How to Review Your Superannuation Fund

An article on how to review your own superannuation fund.

Part of our role as a financial adviser is reviewing your superannuation, this would generally include things like looking at the functionality of the superannuation fund, how much fees you pay, what you are invested in and underlying insurances of your fund.

What not to do!

We see a lot of horror scenarios where prospects have come to see us, they have a superannuation fund that their employer has set up or a friend has told them to sign up for. Beyond this, they don’t see how it compares which leads to poor performance, high fees or excessive insurance premiums.

Horror Story Alert!

We did some complimentary research for a prospect, and we found that they were charged $25,000 a year in insurance premiums. Their performance was also very low due to being invested in cash.

What we did! We switched their superannuation platform and invested them in line with their cashflow requirements leading to retirement. We also adjusted their insurance premiums to what they need for the next few years which reduced their premiums to $4,000 pa.

Find Out What Super Fund You Are In

Find what type of fund you are in, this will help with comparing if it is cheap or expensive. You may also decide that you are looking for a higher-functioning platform or would rather have a simple platform.

There are four main types of superannuation funds in Australia. These being:

  • Industry Super Fund – Very cost-effective administration, limited investment availability often having around 15 investment options and minimal transparency over investments.
  • Master Trust Platforms – A bit more expensive for administration generally than an Industry Super Fund but you gain more investment availability of around 150+ Managed Funds and better reporting ability.
  • Wrap Platforms – Generally for higher balances but provides around 1,900 managed funds and the ability to purchase shares. These accounts provide significant reporting and transparency across your retirement assets.
  • Self-Managed Super Funds (SMSFs) – These are often the most expensive funds to run, but they do provide the most flexibility with investments as you are able to buy into residential and commercial properties.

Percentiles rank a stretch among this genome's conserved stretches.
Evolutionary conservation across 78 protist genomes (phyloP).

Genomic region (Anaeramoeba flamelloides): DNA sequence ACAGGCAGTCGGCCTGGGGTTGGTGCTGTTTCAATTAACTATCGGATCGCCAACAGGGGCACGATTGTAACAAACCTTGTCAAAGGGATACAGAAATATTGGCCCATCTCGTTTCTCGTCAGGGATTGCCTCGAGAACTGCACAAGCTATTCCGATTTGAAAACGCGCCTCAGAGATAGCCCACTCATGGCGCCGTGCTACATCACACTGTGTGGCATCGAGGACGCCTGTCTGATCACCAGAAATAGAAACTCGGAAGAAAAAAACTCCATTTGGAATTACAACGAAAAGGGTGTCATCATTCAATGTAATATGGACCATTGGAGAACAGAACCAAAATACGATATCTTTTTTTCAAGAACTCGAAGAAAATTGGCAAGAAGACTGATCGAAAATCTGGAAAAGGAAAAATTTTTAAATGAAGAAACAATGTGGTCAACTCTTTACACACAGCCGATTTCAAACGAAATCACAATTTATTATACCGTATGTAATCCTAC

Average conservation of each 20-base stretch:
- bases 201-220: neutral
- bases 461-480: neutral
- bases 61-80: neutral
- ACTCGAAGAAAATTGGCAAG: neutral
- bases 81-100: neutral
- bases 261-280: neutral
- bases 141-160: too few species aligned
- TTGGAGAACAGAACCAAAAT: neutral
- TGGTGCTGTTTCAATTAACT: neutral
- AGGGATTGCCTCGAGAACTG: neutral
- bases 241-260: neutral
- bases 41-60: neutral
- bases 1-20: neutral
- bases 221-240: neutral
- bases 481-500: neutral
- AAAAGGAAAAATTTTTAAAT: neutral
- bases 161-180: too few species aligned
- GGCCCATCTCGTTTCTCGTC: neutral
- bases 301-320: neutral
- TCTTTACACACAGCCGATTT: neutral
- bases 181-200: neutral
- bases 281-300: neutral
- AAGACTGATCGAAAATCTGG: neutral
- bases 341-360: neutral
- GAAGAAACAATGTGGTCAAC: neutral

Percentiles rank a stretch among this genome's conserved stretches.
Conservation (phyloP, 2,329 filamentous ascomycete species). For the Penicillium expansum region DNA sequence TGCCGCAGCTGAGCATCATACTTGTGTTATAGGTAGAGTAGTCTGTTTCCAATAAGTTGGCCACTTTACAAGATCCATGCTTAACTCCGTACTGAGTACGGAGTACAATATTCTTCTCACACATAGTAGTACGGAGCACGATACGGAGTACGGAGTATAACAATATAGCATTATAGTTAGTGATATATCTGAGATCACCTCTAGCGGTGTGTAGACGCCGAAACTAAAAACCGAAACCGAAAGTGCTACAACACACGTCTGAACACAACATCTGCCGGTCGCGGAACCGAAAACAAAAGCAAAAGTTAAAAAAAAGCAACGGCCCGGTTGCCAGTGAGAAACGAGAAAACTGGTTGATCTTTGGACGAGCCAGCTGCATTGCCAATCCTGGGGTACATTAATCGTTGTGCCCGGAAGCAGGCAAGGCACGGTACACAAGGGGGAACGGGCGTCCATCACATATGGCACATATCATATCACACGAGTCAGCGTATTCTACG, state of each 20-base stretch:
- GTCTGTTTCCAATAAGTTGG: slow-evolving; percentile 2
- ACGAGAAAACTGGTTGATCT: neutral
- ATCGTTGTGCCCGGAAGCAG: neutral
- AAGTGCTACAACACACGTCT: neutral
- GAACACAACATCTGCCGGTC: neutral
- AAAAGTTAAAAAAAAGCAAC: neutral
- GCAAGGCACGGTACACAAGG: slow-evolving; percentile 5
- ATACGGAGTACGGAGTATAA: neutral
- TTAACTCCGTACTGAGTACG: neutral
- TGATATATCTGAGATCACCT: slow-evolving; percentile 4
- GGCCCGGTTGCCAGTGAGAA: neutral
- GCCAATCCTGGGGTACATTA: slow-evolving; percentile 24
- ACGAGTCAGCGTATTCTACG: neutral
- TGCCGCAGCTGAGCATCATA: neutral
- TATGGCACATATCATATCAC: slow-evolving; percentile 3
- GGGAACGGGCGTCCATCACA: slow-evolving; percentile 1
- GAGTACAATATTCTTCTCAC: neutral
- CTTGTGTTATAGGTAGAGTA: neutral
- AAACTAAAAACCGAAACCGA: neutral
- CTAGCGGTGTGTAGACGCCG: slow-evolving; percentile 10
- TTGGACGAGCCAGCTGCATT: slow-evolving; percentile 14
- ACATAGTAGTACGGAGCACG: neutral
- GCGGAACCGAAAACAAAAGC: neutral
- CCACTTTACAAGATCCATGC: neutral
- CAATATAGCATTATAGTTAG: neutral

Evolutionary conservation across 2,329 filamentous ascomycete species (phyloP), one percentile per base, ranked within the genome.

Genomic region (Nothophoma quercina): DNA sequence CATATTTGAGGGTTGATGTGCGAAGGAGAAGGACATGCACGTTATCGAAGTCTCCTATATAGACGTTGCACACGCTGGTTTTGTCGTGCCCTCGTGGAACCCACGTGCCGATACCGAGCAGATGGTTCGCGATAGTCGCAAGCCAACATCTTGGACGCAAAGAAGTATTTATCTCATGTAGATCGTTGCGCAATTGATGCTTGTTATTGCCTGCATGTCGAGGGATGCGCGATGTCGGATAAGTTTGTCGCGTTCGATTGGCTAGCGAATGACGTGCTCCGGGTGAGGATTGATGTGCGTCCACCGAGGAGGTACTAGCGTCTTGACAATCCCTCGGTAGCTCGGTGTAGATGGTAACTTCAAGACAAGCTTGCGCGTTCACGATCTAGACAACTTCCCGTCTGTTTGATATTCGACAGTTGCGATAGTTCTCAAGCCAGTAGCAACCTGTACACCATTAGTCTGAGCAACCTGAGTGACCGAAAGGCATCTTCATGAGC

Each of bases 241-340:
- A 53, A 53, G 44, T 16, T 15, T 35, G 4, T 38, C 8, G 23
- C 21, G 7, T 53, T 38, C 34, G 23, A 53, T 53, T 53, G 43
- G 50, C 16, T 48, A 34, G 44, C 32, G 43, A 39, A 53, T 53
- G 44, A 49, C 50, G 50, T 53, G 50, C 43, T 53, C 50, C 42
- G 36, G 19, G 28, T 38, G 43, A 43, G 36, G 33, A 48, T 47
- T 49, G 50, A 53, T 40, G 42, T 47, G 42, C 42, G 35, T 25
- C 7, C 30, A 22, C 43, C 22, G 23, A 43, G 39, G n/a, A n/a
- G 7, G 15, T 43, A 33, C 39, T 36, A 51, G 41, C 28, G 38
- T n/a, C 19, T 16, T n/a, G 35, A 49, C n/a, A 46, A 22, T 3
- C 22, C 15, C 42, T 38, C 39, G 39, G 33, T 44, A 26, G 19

Reviewing your Super Fund Fees

To determine the fees of your fund you will need to look at the Product Disclosure Statement and associated Investment Guides. These disclosure documents are required to be on the super fund’s website so start there! The following are the types of fees that you may be charged:

  • Account Keeping Fee or Membership Fee – This is generally a dollar-based fee and is part of the fund’s administration fees.
  • Administration Fee – This is commonly a percentage-based fee calculated on the total balance of your fund.
  • Expense Recovery Fee – This is a fee that helps the super fund recover expenses incurred on your account.
  • Investment Fees – These are generally a percentage-based fee, they are charged per investment or managed fund you are in. Within this, you can include Managed Funds, Indirect Cost Ratios and Transaction Fees.
  • Performance Fees – These are charged for some but not all investments and are either a percentage-based fee or worked out on a metric of outperformance.

Reviewing your Super Fund Performance

Your super fund performance can be easy to find either on your member portal or via the fund’s website. Although comparing your super fund performance can be the hard part. This is because super funds release their performance in different intervals for example. Your fund might have performance until 30 June, another fund might only have data until 31 May.

When comparing the performance, you will also want to make sure you are comparing the same level of growth assets with different super funds. A balanced fund may have 80% in shares in one fund, but only 50% in shares in another, crazy right?

Reviewing your insurances

Before even considering moving your fund you should review your insurance, this is because if you roll over your fund these will automatically close meaning that you could have no insurance.

A super fund can hold three different types of insurance, these being Life Insurance, TPD Insurance and Income Protection. If you want to know more about what these are you can read our insurance article here.

If it’s all too hard

If you have gotten this far and you are thinking wow that sounds like a lot of work, we do offer a complimentary 30-minute meeting to talk through where we can help.

We are a Brisbane Financial Advice practice, and we can service clients nationally over the phone or via online calls.

Superannuation Calculator

Using Government Resources such as the Moneysmart Superannuation Calculator can help you see if you are going to have enough in your Superannuation fund in retirement.

Please note that this article is intended to provide general information only and does not take into account your individual objectives, financial situation or needs. You should assess whether the information is appropriate for you and seek professional advice before making any investment decision.

This information is true and correct as of 1 July 2024, prior to making any changes we recommend you read Government resources and seek Financial Advice prior to making any changes.

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